Why New Diabetes Drugs Won’t Dethrone Merck’s $5.7 Billion Januvia
With generic drug competitors slaying sales of Merck’s (MRK) erstwhile blockbuster asthma and allergic rhinitis medicine Singulair, investors are fretting that new diabetes drugs from Johnson & Johnson (JNJ) and Takeda could threaten the growth outlook of the Merck’s bestselling Januvia franchise.
In fourth-quarter 2012, Singulair sales in the U.S. declined $932 million, or 97%, resultant from a loss of marketing exclusivity on August 3. Global sales, which fell 30% in FY 2012 to $3.9 billion, will experience a similar decline in coming months, due to patent expiry in major European markets later this month.
As Merck looks to reset its revenue base, the Januvia brand remains critical to its financial health. In FY 2012, global sales of the combined diabetes franchise of Januvia/Janumet (which contains the popular type-2 diabetes drug metformin) grew 23% to $5.7 billion, primarily driven by growth in the United States and Japan. Januvia (sitagliptin), approved in October 2006, is the first diabetes drug in a new class called dipeptidyl peptidase 4 (DPP-4) inhibitors. The DPP-4 inhibitors help to control blood sugar levels through multiple pathways. Principally, however, it’s thought to exert its glycemic control by reversibly blocking the enzyme DPP-4, thereby increasing endogenous incretin levels (GLP-1 and GIP), which in turn increase insulin secretion, decreasing gastric emptying and blood glucose levels.
Fears that the recent U.S. regulatory approval of Takeda’s Nesina (alogliptin) will mute the growth of Januvia are unfounded. The Japanese drug maker’s DPP-4 inhibitor is attempting to launch on a crowded beachhead – facing established rivals, none of which have scored any notable inroads against Januvia. For example, Tradjenta (linagliptin), launched by Eli Lilly (LLY) in June 2011, posted anemic sales in first-half 2012 of just $59.2 million (despite a niche marketing message focusing on alleged benefits for those type-2 diabetics with renal impairment).
On the company’s fourth-quarter 2012 earnings call, chief executive Ken Frazier told analysts that “despite multiple competitors in the market, the Januvia family retained over a 70% share of the global DPP-IV market.” Irrespective of subtle differences in chemical moiety, most diabetes caregivers believe that Januvia, Nesina– and other DPP-IV agents still in clinical development – are clinically indistinct (offer similar efficacy and safety).
How does one, therefore, explain Merck’s commercial success with Januvia? That Januvia continues to outperform all other DPP-IV inhibitors might have as much to do with marketing muscle as luck. In part, Januvia’s success can be attributed to its first-mover advantage: Merck had a three-year window in the U.S. to build brand awareness and usage with providers, key opinion leaders, payers and patients before another DPP-IV hit U.S. pharmacy shelves. The company was also first to market with the metformin/DPP-IV combination drug, Janumet.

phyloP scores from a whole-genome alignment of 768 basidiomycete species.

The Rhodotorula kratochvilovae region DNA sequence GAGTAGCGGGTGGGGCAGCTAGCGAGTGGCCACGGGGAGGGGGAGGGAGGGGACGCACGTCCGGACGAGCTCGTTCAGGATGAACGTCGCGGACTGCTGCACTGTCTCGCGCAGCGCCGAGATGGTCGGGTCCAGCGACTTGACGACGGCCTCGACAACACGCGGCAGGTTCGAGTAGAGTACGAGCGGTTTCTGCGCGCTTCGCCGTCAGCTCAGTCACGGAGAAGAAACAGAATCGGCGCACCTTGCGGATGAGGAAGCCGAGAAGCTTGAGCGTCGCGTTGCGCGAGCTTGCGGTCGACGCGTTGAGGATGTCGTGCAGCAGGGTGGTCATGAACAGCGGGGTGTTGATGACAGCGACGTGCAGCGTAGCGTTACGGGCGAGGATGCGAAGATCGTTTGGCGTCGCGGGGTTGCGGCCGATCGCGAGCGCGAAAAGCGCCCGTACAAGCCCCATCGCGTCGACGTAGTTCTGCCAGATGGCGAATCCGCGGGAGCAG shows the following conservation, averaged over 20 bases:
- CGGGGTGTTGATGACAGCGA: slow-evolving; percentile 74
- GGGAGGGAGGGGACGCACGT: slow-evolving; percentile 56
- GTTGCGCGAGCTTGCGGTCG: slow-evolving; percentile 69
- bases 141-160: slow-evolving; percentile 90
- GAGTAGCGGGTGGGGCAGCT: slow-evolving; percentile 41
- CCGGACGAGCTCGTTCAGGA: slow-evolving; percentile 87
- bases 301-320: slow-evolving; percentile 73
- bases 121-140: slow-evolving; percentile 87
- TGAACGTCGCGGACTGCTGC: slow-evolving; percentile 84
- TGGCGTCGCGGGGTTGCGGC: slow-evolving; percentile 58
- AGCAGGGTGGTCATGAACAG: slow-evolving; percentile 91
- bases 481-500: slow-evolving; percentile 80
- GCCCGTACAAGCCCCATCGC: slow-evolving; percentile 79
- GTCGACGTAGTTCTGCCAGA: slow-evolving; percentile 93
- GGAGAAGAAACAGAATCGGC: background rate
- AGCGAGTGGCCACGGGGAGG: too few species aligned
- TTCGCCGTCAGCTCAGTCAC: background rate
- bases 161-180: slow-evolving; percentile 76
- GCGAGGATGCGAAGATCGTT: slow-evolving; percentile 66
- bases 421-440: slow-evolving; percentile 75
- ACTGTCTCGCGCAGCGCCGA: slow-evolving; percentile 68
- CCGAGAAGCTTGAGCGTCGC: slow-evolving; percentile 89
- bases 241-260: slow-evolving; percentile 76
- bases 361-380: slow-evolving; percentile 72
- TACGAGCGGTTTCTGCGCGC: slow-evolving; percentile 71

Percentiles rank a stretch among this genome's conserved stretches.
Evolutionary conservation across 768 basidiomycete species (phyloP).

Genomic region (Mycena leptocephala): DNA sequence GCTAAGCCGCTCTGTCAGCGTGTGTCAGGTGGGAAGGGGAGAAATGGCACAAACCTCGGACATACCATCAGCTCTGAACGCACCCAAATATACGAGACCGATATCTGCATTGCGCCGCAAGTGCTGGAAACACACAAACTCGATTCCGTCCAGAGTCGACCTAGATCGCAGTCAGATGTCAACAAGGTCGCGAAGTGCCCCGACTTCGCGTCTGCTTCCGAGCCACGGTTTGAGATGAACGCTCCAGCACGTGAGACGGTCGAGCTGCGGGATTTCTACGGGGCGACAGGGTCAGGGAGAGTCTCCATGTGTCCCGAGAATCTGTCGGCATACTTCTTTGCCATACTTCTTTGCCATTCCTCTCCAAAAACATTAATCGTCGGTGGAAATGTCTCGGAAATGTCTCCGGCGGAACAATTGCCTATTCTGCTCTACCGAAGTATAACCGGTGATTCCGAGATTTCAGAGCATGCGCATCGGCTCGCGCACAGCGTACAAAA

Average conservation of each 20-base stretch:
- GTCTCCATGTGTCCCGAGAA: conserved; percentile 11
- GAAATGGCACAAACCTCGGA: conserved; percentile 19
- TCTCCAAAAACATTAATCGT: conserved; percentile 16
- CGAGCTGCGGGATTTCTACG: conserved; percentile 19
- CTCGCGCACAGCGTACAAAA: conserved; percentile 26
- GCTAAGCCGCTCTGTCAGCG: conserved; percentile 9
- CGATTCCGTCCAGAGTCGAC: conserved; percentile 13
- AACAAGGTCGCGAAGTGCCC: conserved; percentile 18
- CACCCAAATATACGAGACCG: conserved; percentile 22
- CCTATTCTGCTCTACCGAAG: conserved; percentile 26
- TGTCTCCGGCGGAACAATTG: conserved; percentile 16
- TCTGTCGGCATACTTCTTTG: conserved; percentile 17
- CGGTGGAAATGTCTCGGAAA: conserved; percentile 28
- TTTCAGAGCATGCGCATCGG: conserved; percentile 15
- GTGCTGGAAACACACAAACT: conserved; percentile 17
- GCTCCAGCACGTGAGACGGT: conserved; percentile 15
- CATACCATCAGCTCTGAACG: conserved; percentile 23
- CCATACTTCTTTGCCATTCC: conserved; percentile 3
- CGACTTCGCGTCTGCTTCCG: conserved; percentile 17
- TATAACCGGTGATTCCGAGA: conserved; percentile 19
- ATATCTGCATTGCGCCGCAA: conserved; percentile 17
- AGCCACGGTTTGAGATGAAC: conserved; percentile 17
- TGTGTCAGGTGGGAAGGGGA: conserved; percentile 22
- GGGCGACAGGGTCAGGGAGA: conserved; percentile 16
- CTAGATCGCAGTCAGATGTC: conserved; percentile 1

In addition, given the strength of its balance sheet, the company can afford to absorb the adverse impact of patent expiry while it restructures its product portfolio: In the past few years, on average, Merck has spent more than $20 billion annually on drug development, sales, and marketing initiatives.
On January 13, an FDA advisory panel voted 10 to 5 in favor of approving J&J’s novel SGLT2 inhibitor Invokana (canagliflozin) for the treatment of adult-onset type-2 diabetes. Notwithstanding cardiovascular and renal safety concerns, regulatory approval and subsequent launch of the drug in the U.S. could come as early as June.
If commercial success correlated linearly with advertising dollars spent, then Merck investors would have reason to worry about J&J. As the following YChart demonstrates, the manufacturer of Band-Aids, Tylenol, and prescription biologics has the financial resources to engage in a marketing slugfest with Merck:
Maddening though it may be, epidemiology and the prevalence of adult-onset type-2 diabetes shows a booming business for big pharma : According to the National Institute of Health, between 2009 and 2034, the number of people with diabetes will increase from 23.7 million to 44.1 million. During this period, annual diabetes-related spending is expected to increase from $113 billion to $336 billion (2007 dollars).
Invokana offers treatment providers a different pathway to wrestle with glycemic control. This first-in-class anti-hyperglycemic agent is an oral inhibitor of sodium glucose co-transporter-2 (SGLT2). Simply, patients lower plasma glucose through urination. Albeit some comparative studies do demonstrate slightly lower reductions in glycosylated hemoglobin (A1-c) with the SGLT2 inhibitors; however, this efficacy must be balanced against potentially negative side effects, including urinary tract infections and decreases in bone density.
Looking ahead, the dynamics associated with being first out of the gate will continue to benefit Merck’s Januvia franchise as it consolidates its leading position among DPP-IV inhibitors. Annual sales could hit $9.7 billion by 2018, according to analytics firm EvaluatePharma.
With respect to Invokana, being the first SGLT2 to market will help distance the drug from follow-on “me-too” SGLT2 drugs, such as Taisho Pharmaceuticals’ luseogliflozin and Eli Lilly’s empagliflozin (both of which are in late-stage clinical development) . Until long-term safety data is available, however, Invokana faces an uphill struggle to dethrone the Januvia king.
David J. Phillips, a contributing editor at YCharts, is a former equity analyst. His journalism has appeared in Bloomberg BusinessWeek, Forbes, and Kiplinger's Personal Finance. From 2008 to 2011, David was a reporter for CBS News Interactive. He can be reached at email@example.com.
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